Camera support. I rarely handhold my cameras, except when using our DSLRs with fast short lenses (for example, to capture basketball action). My main tripods are the Manfrotto 055XPROB with JJC gimbal head, and the Really Right Stuff ground-level tripod, the TP243, with a BH 55 LR ballhead. I've frequently walked with a monopod for stability with heavier lenses equipped with image stabilisers. My Manfrotto 479-4B monopod has a RRS hi-capacity head with a B2-Pro II clamp and B61 plate.
I use either a monopod or a beanbag in vehicles if a car window mount is not available. My window mounts are an inexpensive South African-made CamStedi, and a Finnish Ergo Rest, which doubles as a low-level or tabletop tripod. Out of vehicles, big lenses without IS require a tripod , and I almost always use a tripod for landscapes with wide angle lenses because of the frequent need for small apertures and slow shutter speeds. Landscape photos taken with the Fuji GS645S feature in the 'Introducing Linyanti', 'Outback', 'Adelaide Hills', 'River Murray', 'Victoria', 'Zimbabwe' and 'Zambia' pages (and are denoted by *) and some are included in the slideshows
|A useful accessory is a flash extender (Visual Echoes' Better Beamer), but in a jolting safari vehicle in rough, often trackless country, even its light weight can increase wear and tear on a flash unit if it's fitted to the unit for a long time. And it is fiddly and inconvenient to fit if needed in a hurry. To help overcome these handicaps, I've used a plastic Stofen Omni Bounce reflector (the model which fits my flash) as a quicker slip-on mount for the Better Beamer. I cut the front out of the reflector and secured it inside the Beamer's arms with Velcro|
My thanks to the organisations and individuals which have helped me get my images of wildlife and scenery:
In Africa- In Zambia, Shenton Safaris (Kaingo & Mwamba camps, South Luangwa NP 2008); in Botswana, Brian & Jan Graham's Linyanti Explorations (Selinda Reserve 2000, 2002, 2004 & 2005), Kwando Wildlife Experience (Kwando Reserve 2005) & Wilderness Safaris (Mombo Trails, Xigera & Savuti camps, and Chobe River mobile camp, 1996); in Zimbabwe, Leon Varley Walking Safaris (mobile camps, Chizarira, Hwange & Zambezi NPs, 1998); in Kenya, Cheli & Peacock (mobile camps, Samburu & Masai NRs, the Ark lodge and Delamere's camp,1997)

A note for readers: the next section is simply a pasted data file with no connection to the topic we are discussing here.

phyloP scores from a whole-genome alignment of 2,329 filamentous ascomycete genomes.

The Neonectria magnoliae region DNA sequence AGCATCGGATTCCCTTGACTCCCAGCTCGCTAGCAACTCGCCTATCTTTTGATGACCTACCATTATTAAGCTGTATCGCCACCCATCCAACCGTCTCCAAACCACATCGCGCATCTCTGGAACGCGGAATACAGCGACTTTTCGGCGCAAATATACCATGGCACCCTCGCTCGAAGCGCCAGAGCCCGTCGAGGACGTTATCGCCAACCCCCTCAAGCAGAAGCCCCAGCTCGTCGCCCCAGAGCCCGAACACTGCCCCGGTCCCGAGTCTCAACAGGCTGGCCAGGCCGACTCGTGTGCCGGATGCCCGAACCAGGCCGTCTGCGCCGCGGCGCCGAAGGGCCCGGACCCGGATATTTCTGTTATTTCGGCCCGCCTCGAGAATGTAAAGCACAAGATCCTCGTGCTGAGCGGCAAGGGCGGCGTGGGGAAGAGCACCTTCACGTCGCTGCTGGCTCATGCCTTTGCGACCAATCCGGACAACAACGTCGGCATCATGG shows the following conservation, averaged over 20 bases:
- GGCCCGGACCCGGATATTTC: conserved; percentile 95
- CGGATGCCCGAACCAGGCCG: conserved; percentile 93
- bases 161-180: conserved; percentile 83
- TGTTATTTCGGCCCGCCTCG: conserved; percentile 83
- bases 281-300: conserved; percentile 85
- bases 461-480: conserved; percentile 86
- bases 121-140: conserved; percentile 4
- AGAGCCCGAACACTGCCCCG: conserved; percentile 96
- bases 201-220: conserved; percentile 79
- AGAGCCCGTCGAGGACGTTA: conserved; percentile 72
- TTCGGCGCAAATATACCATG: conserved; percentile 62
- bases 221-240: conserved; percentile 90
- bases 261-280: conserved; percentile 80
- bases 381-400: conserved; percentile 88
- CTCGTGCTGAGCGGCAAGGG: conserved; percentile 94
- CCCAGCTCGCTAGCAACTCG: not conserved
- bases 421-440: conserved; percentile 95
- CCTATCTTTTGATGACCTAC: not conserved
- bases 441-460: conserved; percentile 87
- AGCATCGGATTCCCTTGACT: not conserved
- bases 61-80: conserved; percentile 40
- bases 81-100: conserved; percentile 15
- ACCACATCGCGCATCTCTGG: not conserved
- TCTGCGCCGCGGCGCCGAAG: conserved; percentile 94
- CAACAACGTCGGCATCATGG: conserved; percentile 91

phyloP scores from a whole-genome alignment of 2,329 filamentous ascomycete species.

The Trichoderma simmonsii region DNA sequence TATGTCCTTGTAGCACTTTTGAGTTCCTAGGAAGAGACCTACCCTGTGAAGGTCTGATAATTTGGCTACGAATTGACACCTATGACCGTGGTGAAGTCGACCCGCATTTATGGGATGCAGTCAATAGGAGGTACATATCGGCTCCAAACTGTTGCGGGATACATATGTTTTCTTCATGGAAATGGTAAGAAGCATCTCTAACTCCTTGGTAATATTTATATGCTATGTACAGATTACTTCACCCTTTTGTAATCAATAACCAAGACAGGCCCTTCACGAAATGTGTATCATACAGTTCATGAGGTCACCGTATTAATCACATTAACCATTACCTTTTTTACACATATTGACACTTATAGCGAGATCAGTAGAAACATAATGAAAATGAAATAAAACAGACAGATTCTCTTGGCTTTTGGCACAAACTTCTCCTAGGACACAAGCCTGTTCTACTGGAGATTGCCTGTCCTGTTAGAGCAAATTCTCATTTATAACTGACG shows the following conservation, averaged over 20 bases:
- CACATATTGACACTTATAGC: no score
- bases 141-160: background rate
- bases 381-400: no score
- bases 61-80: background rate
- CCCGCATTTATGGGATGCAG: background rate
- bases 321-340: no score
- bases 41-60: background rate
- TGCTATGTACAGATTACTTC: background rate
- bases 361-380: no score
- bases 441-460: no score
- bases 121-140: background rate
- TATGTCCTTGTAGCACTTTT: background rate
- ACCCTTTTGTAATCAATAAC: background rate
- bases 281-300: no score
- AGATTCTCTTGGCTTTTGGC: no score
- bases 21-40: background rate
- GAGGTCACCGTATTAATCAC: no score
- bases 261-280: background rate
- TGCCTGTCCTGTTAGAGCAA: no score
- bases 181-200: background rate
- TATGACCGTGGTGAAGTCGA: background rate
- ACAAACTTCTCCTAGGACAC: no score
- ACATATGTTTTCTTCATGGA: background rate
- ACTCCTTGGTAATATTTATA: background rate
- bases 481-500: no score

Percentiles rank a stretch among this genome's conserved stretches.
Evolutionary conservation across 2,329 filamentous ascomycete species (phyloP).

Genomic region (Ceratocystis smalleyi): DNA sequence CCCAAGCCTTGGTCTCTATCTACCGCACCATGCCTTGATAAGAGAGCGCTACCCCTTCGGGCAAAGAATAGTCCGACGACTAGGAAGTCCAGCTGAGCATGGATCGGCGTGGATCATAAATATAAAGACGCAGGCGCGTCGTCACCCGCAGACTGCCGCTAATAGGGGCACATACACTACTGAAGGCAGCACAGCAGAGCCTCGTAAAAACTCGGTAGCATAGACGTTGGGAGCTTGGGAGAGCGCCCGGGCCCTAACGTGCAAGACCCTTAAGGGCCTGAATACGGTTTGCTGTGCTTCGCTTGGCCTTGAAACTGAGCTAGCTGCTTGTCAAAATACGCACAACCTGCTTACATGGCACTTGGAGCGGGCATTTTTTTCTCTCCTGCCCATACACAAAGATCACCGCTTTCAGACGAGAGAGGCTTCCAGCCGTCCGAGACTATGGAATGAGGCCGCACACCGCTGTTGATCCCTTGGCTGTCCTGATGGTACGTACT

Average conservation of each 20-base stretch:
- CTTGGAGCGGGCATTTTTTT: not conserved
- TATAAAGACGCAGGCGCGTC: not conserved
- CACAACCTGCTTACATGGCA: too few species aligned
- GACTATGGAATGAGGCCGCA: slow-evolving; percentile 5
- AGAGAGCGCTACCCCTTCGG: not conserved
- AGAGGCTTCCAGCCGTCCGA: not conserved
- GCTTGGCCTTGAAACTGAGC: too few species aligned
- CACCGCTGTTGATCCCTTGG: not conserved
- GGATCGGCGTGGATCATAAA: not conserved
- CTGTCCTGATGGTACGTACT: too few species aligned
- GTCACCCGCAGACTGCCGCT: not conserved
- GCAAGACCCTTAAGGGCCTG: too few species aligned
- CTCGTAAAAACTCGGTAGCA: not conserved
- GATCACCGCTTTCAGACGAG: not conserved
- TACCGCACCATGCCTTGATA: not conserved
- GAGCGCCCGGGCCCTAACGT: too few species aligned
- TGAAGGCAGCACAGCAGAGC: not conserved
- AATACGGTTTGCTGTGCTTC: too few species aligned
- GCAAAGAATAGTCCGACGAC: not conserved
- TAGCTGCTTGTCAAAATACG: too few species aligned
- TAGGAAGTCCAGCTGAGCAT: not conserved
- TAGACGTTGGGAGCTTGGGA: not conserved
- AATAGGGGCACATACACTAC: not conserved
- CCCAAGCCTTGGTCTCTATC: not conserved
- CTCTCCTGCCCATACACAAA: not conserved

Special thanks to the guides and managers we've had: Andy van Smeerdijk & Chloe Kurts (Botswana, Zimbabwe 1996); Craig Griffiths (Kenya 1997); Leon Varley & Stephen Maphosa (Zimbabwe 1998); John Van Den Berg, Gary & Michelle Hayter, & Mompati Aaron (Selinda, walking trails & Zibalianja 2000); Paul Moleseng (Selinda 2002); Kanawe Ntema & Barberton Mundu (Selinda 2004); Kanawe Ntema & Motsamai Morundu (Selinda & Zibalianja, 2005); Obeletswe 'OB' Merafe & 'LT' (Kwando Lagoon 2005); and Meyam Njobvu & Retief Barnard with scouts Gideon & Enoch (Kaingo & Mwamba camps, SLNP Zambia 2008). Camp management at Selinda and Zibalianja: Salome Wilke (Selinda 2000); Wade & Liezel Whitehead (Zibalianja 2000); Vaughan & Shirley Volker (Selinda 2002); Mark van Niekerk & Chantelle Minaar (Selinda 2004); Michael & Bastienne Schwarzer, and Kea Supang (Selinda 2005); Sean Trietsch & Samantha Bouwer (Zibalianja 2005); and at Mwamba & Kaingo, Zambia 2008: Christine Thiel, Gayle Olivier & Alison Cockerel
In Australia, African Wildlife Safaris, of Melbourne; Peter Lemon, of Peregrine Adventures, Melbourne; Dr Mike Bossley, of the Australian Dolphin Research Foundation in Adelaide; Beverley Langley, of Minton Farm Native Animal and Bird Refuge, Adelaide Hills; and Brenton & Nadene Newman of Saunders Gorge Sanctuary in the Mt. Lofty Ranges
Last but not least, thanks to my wife, Yvonne, and friends Geoff Gates, Mike Bailey, Mark Newton, Ian Stewart and Judith Price for their photographic contributions. Geoff and Mike are my special Guest photographers on this site, while Mark has been my 'guide' for much of my outback photography (go to my Links page to find Mark's Scorpion site)
This site in memory of:
© 1996-2016 Copyright photographs, graphics and text on all pages of this site: John Milbank, except where otherwise denoted